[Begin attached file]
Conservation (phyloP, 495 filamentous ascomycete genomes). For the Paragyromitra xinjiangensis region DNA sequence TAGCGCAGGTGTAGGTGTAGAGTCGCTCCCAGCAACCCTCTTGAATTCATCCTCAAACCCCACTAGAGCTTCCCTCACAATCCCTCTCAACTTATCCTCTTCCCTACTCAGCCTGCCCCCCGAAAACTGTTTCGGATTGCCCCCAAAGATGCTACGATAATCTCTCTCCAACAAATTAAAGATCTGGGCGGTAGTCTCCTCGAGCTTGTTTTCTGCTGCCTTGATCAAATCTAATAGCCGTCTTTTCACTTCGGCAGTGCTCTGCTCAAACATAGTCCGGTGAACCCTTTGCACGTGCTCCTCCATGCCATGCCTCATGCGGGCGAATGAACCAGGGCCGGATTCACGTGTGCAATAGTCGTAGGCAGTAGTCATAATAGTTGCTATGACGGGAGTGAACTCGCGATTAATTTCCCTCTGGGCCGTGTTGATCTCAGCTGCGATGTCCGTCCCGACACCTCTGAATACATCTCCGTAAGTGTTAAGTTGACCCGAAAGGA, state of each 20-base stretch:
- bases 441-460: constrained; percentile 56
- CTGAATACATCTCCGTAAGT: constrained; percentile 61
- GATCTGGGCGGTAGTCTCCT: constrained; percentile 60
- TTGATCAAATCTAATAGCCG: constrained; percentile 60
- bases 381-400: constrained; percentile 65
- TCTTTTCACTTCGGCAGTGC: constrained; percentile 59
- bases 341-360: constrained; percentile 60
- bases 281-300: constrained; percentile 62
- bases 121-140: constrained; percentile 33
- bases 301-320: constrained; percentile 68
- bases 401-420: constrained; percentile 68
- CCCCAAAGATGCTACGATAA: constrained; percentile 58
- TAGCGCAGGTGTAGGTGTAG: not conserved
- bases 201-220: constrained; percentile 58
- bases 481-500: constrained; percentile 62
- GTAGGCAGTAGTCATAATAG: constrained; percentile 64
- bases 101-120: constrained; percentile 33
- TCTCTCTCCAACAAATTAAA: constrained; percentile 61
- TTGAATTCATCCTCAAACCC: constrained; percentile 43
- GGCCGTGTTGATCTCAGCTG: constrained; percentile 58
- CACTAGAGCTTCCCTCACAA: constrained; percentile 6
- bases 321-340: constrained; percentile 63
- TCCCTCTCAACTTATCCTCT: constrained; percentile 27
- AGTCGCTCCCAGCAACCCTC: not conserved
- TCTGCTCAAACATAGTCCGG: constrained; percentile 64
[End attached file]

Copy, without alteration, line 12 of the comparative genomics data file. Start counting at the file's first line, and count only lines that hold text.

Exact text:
- bases 401-420: constrained; percentile 68